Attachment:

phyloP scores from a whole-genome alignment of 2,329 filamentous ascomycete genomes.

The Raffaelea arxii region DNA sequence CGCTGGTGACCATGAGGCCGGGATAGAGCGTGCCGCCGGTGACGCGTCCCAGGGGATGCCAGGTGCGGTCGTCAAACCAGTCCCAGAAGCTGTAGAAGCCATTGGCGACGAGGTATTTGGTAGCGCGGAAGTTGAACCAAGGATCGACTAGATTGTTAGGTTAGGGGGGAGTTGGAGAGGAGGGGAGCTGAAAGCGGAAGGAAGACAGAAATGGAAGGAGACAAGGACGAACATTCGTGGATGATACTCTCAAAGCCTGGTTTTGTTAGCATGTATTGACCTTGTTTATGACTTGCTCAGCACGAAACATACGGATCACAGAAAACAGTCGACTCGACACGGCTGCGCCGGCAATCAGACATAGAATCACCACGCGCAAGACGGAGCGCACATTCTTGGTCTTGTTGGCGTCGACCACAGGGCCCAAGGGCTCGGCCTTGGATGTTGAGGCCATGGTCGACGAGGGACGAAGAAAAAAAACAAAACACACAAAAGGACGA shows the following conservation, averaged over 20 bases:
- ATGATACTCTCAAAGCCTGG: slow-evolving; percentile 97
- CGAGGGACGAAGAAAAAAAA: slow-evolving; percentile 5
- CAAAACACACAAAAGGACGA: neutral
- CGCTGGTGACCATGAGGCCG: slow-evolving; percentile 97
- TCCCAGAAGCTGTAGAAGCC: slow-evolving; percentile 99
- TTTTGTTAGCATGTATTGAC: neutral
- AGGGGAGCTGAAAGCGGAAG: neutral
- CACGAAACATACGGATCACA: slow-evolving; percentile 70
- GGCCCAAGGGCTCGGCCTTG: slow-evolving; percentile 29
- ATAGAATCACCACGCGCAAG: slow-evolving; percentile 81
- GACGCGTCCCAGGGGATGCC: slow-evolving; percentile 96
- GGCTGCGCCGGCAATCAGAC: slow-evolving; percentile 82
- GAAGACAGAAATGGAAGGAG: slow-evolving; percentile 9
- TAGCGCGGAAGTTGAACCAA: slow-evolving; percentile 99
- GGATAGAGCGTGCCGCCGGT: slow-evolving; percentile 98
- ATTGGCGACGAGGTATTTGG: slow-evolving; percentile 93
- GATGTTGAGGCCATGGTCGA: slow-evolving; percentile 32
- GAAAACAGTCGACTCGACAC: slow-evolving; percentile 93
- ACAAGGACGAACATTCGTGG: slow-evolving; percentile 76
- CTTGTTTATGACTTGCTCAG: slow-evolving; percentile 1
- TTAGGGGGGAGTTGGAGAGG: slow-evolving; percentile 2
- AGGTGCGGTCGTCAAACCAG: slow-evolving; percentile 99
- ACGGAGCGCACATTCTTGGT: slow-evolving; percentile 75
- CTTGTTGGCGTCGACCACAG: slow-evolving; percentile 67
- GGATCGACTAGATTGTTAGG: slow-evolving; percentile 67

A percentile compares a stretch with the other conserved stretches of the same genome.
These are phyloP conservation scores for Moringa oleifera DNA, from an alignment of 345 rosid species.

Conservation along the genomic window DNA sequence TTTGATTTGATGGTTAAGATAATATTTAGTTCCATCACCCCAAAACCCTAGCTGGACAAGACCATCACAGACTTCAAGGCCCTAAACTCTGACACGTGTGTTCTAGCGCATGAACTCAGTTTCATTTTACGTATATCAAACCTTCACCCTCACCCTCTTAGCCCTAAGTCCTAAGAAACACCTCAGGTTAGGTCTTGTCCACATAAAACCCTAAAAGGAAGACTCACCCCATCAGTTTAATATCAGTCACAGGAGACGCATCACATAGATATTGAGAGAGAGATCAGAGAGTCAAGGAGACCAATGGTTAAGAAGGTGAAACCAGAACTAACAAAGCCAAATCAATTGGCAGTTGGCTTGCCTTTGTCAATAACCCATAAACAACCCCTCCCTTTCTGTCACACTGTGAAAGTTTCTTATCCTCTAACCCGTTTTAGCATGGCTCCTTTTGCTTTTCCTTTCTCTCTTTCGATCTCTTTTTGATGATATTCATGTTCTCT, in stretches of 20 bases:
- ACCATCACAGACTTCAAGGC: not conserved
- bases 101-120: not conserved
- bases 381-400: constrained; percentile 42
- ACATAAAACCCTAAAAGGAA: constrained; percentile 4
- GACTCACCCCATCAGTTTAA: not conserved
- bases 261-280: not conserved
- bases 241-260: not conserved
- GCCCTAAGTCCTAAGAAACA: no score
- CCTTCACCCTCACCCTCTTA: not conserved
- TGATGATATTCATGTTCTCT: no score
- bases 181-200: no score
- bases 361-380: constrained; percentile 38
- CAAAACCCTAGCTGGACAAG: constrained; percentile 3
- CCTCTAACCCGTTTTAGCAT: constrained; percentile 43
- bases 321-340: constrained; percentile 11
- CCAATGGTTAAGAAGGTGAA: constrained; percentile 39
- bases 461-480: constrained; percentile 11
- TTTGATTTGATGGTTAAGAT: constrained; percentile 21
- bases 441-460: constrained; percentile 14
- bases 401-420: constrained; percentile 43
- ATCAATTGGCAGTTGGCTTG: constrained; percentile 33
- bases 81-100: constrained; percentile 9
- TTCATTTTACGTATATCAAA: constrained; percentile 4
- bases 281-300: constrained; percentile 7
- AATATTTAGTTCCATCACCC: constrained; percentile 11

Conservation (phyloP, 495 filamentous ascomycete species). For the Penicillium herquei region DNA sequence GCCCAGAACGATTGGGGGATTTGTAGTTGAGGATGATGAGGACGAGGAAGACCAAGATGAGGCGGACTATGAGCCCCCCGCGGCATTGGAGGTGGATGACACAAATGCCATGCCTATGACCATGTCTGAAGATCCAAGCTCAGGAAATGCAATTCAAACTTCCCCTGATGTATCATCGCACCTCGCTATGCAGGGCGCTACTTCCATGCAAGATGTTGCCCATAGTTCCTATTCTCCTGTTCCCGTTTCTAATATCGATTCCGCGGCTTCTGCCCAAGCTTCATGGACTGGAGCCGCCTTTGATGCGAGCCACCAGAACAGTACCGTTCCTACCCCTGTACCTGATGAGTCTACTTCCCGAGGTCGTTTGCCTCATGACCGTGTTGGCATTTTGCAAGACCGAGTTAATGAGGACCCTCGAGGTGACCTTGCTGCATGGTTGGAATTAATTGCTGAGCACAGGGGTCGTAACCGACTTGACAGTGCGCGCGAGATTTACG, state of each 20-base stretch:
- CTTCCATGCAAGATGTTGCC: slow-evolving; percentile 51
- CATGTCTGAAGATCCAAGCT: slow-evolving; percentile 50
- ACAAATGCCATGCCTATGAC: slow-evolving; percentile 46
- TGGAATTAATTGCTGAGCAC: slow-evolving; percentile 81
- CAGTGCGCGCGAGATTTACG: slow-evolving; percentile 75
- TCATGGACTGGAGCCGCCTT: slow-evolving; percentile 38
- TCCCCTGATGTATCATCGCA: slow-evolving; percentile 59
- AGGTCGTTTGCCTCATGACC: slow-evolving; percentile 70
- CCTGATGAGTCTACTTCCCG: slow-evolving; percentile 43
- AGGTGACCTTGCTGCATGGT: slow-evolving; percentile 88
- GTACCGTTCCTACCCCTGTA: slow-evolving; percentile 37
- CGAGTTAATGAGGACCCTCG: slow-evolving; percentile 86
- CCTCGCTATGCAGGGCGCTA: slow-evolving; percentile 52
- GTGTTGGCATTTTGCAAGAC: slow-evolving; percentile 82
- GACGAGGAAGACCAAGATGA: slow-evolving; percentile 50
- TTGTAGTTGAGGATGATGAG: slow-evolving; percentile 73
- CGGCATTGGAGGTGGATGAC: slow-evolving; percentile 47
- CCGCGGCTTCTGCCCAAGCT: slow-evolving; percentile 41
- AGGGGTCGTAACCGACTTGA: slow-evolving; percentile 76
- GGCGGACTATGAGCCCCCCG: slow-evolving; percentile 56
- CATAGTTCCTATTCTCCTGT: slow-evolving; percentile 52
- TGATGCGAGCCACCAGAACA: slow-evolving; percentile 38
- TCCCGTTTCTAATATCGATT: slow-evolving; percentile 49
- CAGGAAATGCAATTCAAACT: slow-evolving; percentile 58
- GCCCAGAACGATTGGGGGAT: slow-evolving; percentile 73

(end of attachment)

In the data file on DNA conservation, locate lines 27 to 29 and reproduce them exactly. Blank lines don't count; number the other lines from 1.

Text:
- GGATCGACTAGATTGTTAGG: slow-evolving; percentile 67

A percentile compares a stretch with the other conserved stretches of the same genome.
These are phyloP conservation scores for Moringa oleifera DNA, from an alignment of 345 rosid species.